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Learning-by-doing as a strategy for student engagement

Davison, Brian



Fans of TED star Ken Robinson (2006) will immediately recognise the benefits of learning-by-doing (LBD): it prioritises activity over passive reception, allows students the space to experience problems first-hand and encourages them to explore their own solutions. This has the potential to nurture students' creativity and self-efficacy, just two of the soft skills that are relevant to the 21st century workplace (Direitoa et al., 2012; Mitchell et al., 2010; Ferguson and Fernández, 2015). LBD is being recognised as a mainstream educational strategy in various subject areas in diverse parts of the world (Bamber, 2014; Kun Ma et al.,
2014; Frache et al., 2017).
This presentation describes experiences using an LBD approach with students in Scotland, France and China. In all cases, the teaching events followed a semi-structured pattern and were several hours in length. Nevertheless, students remained engaged and active throughout the class. There was also evidence of additional work being done outwith the scheduled class time. Student results and feedback suggest that the approach is effective in delivering academic content as well as a positive learning experience. The students were assessed using standard written reports and presentations. Evidence comes mainly from standard results and student feedback. Parallels are drawn with the concept of the flipped classroom and discussion will be welcomed on the applicability of the approach to other subject areas.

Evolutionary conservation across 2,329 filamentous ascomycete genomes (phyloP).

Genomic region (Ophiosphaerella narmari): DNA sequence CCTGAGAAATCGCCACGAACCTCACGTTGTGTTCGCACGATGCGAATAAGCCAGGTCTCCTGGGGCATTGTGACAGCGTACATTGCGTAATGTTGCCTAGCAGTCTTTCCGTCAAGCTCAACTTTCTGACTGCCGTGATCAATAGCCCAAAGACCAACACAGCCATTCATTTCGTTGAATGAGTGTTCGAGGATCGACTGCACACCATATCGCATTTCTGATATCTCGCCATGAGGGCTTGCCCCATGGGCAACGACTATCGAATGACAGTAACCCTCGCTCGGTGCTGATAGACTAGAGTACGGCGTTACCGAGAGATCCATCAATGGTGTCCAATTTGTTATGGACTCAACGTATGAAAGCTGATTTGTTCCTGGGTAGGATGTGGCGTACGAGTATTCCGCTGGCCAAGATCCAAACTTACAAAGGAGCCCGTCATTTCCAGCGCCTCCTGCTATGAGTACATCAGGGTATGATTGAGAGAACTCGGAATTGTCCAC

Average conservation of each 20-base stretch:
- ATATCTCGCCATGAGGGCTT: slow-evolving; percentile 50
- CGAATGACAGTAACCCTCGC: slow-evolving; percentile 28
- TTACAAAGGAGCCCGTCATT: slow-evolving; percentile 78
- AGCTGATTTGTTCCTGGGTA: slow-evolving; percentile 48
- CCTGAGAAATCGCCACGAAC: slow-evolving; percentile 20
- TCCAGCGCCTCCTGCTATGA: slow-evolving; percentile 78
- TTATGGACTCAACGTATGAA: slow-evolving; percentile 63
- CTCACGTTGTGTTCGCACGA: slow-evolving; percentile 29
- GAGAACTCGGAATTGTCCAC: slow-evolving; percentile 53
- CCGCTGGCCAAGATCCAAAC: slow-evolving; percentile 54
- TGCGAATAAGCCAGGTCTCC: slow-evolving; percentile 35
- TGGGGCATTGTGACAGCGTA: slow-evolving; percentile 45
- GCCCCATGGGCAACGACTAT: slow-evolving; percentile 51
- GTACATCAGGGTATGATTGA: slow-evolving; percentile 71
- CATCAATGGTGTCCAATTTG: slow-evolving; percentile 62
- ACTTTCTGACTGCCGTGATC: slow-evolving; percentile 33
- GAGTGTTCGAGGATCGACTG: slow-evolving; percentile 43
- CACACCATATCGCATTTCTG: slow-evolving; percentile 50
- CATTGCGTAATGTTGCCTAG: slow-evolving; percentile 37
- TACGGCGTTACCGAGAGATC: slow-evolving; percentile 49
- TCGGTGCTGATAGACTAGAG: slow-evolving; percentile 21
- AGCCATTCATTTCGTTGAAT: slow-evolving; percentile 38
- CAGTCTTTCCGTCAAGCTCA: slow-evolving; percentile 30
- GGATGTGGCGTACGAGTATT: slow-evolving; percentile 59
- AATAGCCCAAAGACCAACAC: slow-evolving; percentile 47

Davison, B. (2018, January). Learning-by-doing as a strategy for student engagement. Paper presented at Edinburgh Napier University’s Staff Conference 2018, Edinburgh

Presentation Conference Type Conference Paper (unpublished)
Conference Name Edinburgh Napier University’s Staff Conference 2018
Conference Location Edinburgh
Start Date Jan 17, 2018
Deposit Date Apr 24, 2021
Public URL

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